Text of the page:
Heatwave performance charts
Find out more about the passive house standard of building.
From the data that we have collected from the Silverton Passivhaus since May, the most interesting period, in terms of the house’s performance, was during the heatwave in July. We saw temperatures in excess of 32 degrees which is a good test for the Passivhaus principle but also for the design input that we as a company have had on the building. If you want to download a drawing of the house, please click here for the PDF or click here for the data.
The house contains around 120 tonnes of concrete and steel that are fully within the insulation envelope. There are also around 20 tonnes of clay boards and around 6 tonnes of Fermacell boards which also add to the mass. The house uses a lot of wood fibre insulation wool and wood fibre boards for insulation. These have high thermal mass and should help keep the house cool in a heatwave.
The charts below, apart from looking like my 2 year old daughter has had a go with some colouring pens, show how the temperature varied with time during the heatwave in July this year.
This chart shows the South elevation. You can see from sensors 3 and 4 that the outer wood fibre boards are absorbing a lot of the heat from the direct sunlight with variations of around 15 degrees at sensor 4 (40mm below wall outer surface), 5 degrees at sensor 3 (140mm below wall outer surface) but buffering it so effectively that on the interior the variation is down to around 2 – 2.5 degrees. The exterior variation was up to 20 degrees between day and night and even during the day it is likely that there was at least a 20 degree difference between the inside and outside surfaces during the day.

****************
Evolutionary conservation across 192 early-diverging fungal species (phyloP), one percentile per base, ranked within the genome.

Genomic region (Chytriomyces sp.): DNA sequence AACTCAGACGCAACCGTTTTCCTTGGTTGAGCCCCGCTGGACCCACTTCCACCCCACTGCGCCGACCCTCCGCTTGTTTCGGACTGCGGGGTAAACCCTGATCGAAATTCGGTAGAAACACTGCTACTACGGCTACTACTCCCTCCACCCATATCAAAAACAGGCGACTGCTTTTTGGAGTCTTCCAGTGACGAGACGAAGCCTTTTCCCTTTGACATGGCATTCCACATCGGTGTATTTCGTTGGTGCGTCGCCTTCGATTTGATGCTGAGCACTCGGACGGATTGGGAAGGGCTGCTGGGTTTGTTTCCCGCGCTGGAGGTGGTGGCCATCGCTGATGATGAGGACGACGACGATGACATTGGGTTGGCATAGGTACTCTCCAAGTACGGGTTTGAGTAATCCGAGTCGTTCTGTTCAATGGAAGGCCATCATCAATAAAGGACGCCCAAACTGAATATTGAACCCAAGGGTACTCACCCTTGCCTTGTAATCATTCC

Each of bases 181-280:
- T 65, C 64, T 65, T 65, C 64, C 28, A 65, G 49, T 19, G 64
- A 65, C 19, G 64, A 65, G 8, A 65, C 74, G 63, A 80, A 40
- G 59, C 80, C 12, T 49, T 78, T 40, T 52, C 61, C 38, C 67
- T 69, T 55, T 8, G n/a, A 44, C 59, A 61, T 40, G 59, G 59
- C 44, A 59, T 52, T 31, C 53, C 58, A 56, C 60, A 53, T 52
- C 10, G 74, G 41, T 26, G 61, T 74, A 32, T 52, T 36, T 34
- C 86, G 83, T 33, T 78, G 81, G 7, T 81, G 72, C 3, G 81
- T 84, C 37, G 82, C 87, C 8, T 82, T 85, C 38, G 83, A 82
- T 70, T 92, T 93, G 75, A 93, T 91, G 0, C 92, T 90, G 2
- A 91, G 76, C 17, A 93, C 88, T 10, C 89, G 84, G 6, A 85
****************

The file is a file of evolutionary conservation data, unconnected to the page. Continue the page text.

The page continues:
The East and West face data set show relatively similar behaviour but that missing data from sensors 3 and 4 on the East face makes it difficult to see clearly how the wall behaved.
This data from the North wall shows the variations well but the temperatures experienced by sensors 1 and 2 is a couple of degrees higher that the interior temperature because there is a fridge nearby heating the area. Internal temperatures tended to peak when cooking happened in the evenings as the internal sensor was located near the kitchen area.
Overall the wood fibre insulation has performed well and done what is was supposed to have by keeping the building at a comfortable temperature inspite of high external temperatures. It would be great to be able to compare this to other Passivhaus buildings built with different materials to see how much is material dependent and how much is design dependent.
For more information on the Unger-Diffutherm wood fibre products see https://www.backtoearth.co.uk/products/unger-diffutherm-woodfibre-insulation-systems.
We offer dynamic heat and moisture modelling as well as condensation risk analyses.
Back to Earth is a natural building material supplier. We're not your typical builders' merchant though and instead work closely with our clients during the planning, designing and building phases of projects.
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